Perspectives on "Identity Theft"
WYFF-TV, “The Carolina Channel,” interviews two fraudsters who made money impersonating others. If you have any doubt these people are scum, one impersonated his own brother, and stole $71,000.
In another, on Dave Farber’s list, victim Tom Goltz writes:
Speaking as a victim of identity theft, there is absolutely nothing that an individual can do to effectively protect themselves against identity theft.
Do you know what your identity is worth? Mine cost $200. That’s what a
criminal paid on a street corner in Los Angeles. Add in $75 for a
low-grade forgery of a driver’s license, and he was in business. To this
day, I have been unable to discover how my personal information ended up on
that street corner. I own and religiously use a high-quality confetti-cut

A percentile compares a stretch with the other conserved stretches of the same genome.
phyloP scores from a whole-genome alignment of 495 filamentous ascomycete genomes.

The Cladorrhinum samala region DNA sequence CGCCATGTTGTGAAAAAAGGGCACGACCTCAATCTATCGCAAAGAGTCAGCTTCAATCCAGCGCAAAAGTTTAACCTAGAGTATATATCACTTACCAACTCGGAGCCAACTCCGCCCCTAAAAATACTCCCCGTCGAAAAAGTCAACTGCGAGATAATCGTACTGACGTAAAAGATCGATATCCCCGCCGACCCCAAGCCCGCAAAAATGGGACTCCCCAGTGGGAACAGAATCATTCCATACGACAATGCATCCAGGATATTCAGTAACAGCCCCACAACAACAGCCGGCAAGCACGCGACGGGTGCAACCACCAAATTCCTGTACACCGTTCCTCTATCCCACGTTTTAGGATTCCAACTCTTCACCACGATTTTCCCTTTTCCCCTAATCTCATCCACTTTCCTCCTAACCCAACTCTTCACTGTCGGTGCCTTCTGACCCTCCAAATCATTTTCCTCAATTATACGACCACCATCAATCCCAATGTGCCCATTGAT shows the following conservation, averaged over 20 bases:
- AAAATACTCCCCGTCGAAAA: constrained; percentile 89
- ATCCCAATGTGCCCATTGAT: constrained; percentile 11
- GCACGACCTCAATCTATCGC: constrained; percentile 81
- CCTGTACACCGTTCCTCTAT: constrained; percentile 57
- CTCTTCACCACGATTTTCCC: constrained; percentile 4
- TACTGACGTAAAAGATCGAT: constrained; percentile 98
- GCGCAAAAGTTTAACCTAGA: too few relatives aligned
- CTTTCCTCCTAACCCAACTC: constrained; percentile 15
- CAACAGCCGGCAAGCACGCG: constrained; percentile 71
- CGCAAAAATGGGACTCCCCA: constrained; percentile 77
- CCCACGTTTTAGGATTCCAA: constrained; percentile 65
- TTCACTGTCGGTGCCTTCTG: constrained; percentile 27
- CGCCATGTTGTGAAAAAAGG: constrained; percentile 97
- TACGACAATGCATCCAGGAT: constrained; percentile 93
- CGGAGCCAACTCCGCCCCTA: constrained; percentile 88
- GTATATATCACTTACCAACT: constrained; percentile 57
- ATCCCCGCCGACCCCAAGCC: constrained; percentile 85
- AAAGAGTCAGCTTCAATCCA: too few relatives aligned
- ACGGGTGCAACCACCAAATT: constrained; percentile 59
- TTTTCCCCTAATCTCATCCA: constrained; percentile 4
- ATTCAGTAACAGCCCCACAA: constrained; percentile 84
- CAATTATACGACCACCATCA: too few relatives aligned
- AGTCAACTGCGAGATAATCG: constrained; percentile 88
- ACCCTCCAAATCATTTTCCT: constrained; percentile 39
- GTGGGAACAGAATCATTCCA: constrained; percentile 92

paper shredder. I have never received sensitive financial correspondence
at the unsecured mailbox at my home, instead renting a locked post office
box. I have made a policy of not disclosing my social security number
whenever possible. My SSN has never been on my driver’s license. It has
never been printed on my checks. I do not carry my social security card in
my wallet, nor any other document bearing my SSN.
Goltz is right. The Choicepoints, the Lexis Nexises, and their utter lack of liability means they can’t justify investing in protecting the data that they have. Banks are pushing hard to be allowed to decide when a theft is likely to lead to problems for you. (Gosh, Iwonder what they’ll decide?)
The problem stems from financial institutions granting credit easily, and then blaming the victim, by spreading lies through the credit bureaus. As long as these organizations have no responsibility for the problems they allow to happen, and then magnify by ignoring the victims…